My work with Cathy was a wonderful ride. We managed to be in the right place and time when new Internet technology came along and she found the money to wire the MBL. She enabled and supported me in the ability to discover and learn by doing, and she also gave me critical life lessons in how to lead a team. And Cathy always managed to have a lot of fun along the way. — David Remsen, director of MBL Marine Resources, who worked with Norton on MBL information systems (including the development of uBio) from 1991-2006

Cathy was a force of nature. The lessons she taught to all of us graduate students on the digital History of the MBL Project were a result of her indomitable spirit, pushing through every roadblock, and her joie de vivre. We carry these qualities forward in the project.
— Kate MacCord, project manager, MBL History Project

Cathy was exceedingly easy to love. She was an audacious friend. — John Monahan, family friend

I never met Cathy, but this is what I have heard about her: “inspirational but funny,” “very determined but kind,” “incredibly focused but managed to be positive.” These are the attributes we want to continue at MBL. — Hunt Willard, MBL President and Director

Audience members also shared their memories, many humorous, touching, or revealing of Norton’s “can-do” spirit. The memorial concluded with music performed by the Falmouth a capella group Notescape.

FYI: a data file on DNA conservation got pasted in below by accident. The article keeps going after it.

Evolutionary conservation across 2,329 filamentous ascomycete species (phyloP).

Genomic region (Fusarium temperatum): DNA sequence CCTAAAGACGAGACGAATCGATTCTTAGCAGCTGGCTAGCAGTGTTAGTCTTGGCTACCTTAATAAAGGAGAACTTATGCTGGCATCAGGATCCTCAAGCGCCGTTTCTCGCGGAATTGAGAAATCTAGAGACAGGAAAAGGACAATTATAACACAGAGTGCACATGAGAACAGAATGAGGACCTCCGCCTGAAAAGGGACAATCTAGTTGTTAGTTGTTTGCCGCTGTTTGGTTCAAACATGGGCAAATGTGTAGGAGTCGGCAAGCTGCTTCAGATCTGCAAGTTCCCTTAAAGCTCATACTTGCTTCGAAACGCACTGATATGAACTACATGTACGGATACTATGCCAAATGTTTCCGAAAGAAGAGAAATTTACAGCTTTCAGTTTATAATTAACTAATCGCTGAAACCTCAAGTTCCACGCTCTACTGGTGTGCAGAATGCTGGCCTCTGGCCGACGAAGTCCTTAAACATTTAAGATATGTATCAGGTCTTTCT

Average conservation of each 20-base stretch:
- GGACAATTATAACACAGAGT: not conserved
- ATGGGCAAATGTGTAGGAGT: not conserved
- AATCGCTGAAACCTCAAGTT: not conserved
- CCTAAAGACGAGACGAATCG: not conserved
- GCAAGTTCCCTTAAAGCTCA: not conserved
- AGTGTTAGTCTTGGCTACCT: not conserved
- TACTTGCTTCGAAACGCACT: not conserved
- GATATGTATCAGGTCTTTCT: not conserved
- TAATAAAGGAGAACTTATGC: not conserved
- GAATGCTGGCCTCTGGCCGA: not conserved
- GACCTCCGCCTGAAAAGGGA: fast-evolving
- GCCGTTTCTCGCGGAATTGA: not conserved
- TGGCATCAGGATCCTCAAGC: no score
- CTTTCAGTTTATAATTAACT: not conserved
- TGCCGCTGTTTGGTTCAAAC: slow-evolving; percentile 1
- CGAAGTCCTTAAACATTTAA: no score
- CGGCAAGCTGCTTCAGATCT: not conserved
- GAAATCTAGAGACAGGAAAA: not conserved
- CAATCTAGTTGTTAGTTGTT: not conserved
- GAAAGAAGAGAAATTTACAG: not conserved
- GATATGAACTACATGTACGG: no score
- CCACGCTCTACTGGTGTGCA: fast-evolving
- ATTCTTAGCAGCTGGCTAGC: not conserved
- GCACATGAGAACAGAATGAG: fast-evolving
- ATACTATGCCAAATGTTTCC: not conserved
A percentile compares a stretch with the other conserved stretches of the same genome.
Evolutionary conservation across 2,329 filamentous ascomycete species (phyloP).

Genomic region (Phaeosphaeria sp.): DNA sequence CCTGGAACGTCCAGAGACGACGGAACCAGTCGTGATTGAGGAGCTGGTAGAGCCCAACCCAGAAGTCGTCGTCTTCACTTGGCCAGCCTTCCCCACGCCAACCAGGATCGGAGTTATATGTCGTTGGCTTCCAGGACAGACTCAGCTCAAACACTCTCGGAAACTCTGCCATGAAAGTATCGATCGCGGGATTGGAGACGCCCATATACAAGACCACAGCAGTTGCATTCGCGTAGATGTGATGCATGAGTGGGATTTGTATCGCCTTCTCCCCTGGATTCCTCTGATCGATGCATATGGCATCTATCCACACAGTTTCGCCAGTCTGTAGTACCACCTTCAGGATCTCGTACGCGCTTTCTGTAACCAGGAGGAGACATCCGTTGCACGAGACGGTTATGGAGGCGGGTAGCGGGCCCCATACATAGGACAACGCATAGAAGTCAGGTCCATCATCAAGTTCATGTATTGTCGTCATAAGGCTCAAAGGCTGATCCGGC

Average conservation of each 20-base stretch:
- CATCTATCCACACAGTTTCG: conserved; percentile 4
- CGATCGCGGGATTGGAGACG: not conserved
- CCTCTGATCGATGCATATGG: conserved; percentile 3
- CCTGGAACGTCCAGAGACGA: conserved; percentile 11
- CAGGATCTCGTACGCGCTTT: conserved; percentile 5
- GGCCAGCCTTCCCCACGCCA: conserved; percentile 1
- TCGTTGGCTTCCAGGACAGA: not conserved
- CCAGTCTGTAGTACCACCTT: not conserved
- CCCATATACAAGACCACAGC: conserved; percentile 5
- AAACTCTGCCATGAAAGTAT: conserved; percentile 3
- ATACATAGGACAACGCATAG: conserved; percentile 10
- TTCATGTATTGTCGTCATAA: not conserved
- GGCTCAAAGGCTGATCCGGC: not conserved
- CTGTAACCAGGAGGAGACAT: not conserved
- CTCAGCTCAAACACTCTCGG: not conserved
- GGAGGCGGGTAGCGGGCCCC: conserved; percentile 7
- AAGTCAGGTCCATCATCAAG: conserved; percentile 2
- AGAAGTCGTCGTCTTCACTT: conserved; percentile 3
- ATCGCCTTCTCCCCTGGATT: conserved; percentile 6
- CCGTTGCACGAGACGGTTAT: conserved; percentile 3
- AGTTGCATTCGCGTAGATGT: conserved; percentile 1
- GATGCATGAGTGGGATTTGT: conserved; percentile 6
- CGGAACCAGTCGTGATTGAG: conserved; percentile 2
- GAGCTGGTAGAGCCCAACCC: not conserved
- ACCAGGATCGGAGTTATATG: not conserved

If you check the MBL’s Twitter feed during the summer months, you’ll be treated to quick, highly enthusiastic, and often visually beautiful dispatches from the MBL’s Summer Courses. The students and faculty are pursuing up-to-the-minute questions in life sciences research using a wide array of high-end imaging equipment, and some of the images they produce are eye-popping. Here are just a few recent Twitter posts from MBL students and faculty:

Vincent Boudreau (@viboud), a graduate student in the Physiology Course from University of North Carolina, Chapel Hill, Tweeted out this video, which he and several students made during the course’s biochemistry bootcamp under the supervision of Sabine Petry of Princeton University and Robert Fischer of the National Institutes of Health. “This bootcamp experiment taught us students how to do the biochemical legwork involved to get these microtubules to give us such stunning images,” Boudreau says. Microtubules (red) can be seen branching off of one another, marked by the green EB1 protein at their outwardly growing extremity. Video made with a Nikon TIRF microscope.

The MBL Embryology Course, tweeting under the hashtag #embryo2015, has shared one striking image after another. This is a tardigrade (a bizarre-looking, microscopic, water-dwelling animal) imaged with light-sheet microscopy by two students in the course: Christina Zakas, a post-doc at New York University who tweets @CZakDerv, and Nick Shikuma, a post-doc at Caltech.


Tardigrade stained with DAPI to highlight nuclei and imaged on the Zeiss lighsheet Z1. Credit: C. Zakas and N. Shikuma, MBL Embryology course

Speaking of Embryology, several students in the course are blogging about their MBL experiences at the Node, an online community resource run by The Company of Biologists.  Check out their impressions of the course — its sheer intensity, its “exquisite coordination,” and the fun that balances all the hard work.

Embryology Course Co-director Alejandro Sánchez Alvarado, an expert Tweeter, once in a while reminds the students to step back from the bench, take a deep breath, and enjoy the beauty of Woods Hole. He called this scene “the rewards of Eel Pond after a rich day of learning and experimentation.”

Eel Pond, Woods Hole. Credit: Alejandro Sánchez Alvarado of the Stowers Institute/HHMI

Eel Pond, Woods Hole. Credit: Alejandro Sánchez Alvarado of the Stowers Institute/HHMI